Small bowel adenocarcinoma (SBA) is a rare malignancy of the gastrointestinal tract that has increased in incidence across recent years. Often diagnosed at an advanced stage, outcomes for SBA are worse on average than for other related malignancies, including colorectal cancer. Due to the rarity of this disease, few studies have been done to direct optimal treatment, although recent data have shown that SBA responds to treatment differently than colorectal cancer, necessitating a separate approach to treatment. The NCCN Guidelines for Small Bowel Adenocarcinoma were created to establish an evidence-based standard of care for patients with SBA. These guidelines provide recommendations on the workup of suspected SBA, primary treatment options, adjuvant treatment, surveillance, and systemic therapy for metastatic disease. Additionally, principles of imaging and endoscopy, pathologic review, surgery, radiation therapy, and survivorship are described.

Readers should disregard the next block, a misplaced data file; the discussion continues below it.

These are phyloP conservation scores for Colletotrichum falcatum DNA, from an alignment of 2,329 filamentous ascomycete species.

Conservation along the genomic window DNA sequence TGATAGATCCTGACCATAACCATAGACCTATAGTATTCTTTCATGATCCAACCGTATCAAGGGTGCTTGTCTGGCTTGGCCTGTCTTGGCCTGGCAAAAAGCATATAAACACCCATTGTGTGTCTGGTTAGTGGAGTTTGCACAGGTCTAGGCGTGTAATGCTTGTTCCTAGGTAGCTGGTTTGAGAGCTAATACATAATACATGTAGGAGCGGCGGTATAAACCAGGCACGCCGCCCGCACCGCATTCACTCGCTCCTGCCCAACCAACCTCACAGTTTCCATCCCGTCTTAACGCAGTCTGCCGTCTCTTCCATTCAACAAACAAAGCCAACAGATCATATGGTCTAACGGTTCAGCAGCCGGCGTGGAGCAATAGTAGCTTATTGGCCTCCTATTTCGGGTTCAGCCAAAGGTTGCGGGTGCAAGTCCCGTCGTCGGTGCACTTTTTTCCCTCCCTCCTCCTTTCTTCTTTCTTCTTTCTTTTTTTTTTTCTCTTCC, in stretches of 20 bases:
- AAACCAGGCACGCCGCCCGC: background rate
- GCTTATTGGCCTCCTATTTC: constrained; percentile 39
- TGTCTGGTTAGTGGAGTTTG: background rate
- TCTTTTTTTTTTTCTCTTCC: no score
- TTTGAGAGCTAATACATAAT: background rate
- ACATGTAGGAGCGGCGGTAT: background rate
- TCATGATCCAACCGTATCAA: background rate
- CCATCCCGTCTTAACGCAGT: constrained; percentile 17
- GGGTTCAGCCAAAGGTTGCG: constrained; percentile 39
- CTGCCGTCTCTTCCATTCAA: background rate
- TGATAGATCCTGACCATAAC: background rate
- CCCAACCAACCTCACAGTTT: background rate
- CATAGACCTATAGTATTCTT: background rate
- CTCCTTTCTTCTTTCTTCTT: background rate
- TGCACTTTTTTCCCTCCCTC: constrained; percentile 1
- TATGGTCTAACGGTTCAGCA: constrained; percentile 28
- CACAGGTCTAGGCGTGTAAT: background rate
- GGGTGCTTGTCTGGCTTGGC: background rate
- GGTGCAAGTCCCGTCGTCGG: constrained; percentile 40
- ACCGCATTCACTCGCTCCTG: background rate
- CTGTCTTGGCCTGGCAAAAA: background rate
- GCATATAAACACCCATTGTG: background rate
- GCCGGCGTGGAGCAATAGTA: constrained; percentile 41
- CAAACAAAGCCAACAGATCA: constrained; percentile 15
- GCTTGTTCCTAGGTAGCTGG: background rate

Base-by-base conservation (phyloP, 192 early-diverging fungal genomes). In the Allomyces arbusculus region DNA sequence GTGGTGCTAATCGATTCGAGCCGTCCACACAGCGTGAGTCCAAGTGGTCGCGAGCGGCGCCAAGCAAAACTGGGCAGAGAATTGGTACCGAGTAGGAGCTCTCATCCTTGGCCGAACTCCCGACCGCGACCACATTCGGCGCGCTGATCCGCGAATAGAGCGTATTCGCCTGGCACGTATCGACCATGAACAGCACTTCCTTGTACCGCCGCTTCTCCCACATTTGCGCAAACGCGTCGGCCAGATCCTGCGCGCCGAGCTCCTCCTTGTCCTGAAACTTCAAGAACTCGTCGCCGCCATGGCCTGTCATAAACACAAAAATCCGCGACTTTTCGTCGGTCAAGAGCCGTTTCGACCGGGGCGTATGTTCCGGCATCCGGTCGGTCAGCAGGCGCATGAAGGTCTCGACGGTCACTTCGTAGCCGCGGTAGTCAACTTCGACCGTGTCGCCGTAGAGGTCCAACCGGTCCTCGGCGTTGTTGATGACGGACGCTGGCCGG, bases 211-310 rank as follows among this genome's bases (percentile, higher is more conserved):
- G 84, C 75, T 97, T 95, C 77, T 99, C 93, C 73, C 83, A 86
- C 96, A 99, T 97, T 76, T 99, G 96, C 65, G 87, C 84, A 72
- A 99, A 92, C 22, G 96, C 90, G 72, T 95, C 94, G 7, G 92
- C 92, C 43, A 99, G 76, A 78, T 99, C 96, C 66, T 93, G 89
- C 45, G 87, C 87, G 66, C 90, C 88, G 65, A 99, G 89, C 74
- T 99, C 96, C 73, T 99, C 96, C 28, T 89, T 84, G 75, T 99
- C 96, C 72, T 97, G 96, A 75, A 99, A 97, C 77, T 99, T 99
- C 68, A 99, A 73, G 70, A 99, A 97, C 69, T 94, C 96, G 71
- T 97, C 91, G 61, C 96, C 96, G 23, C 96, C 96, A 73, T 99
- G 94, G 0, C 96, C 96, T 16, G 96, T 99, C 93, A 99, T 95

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Al B. Benson III, Alan P. Venook, Mahmoud M. Al-Hawary, Lynette Cederquist, Yi-Jen Chen, Kristen K. Ciombor, Stacey Cohen, Harry S. Cooper, Dustin Deming, Paul F. Engstrom, Ignacio Garrido-Laguna, Jean L. Grem, Axel Grothey, Howard S. Hochster, Sarah Hoffe, Steven Hunt, Ahmed Kamel, Natalie Kirilcuk, Smitha Krishnamurthi, Wells A. Messersmith, Jeffrey Meyerhardt, Eric D. Miller, Mary F. Mulcahy, James D. Murphy, Steven Nurkin, Leonard Saltz, Sunil Sharma, David Shibata, John M. Skibber, Constantinos T. Sofocleous, Elena M. Stoffel, Eden Stotsky-Himelfarb, Christopher G. Willett, Evan Wuthrick, Kristina M. Gregory and Deborah A. Freedman-Cass

The NCCN Guidelines for Colon Cancer provide recommendations regarding diagnosis, pathologic staging, surgical management, perioperative treatment, surveillance, management of recurrent and metastatic disease, and survivorship. These NCCN Guidelines Insights summarize the NCCN Colon Cancer Panel discussions for the 2018 update of the guidelines regarding risk stratification and adjuvant treatment for patients with stage III colon cancer, and treatment of BRAF V600E mutation–positive metastatic colorectal cancer with regimens containing vemurafenib.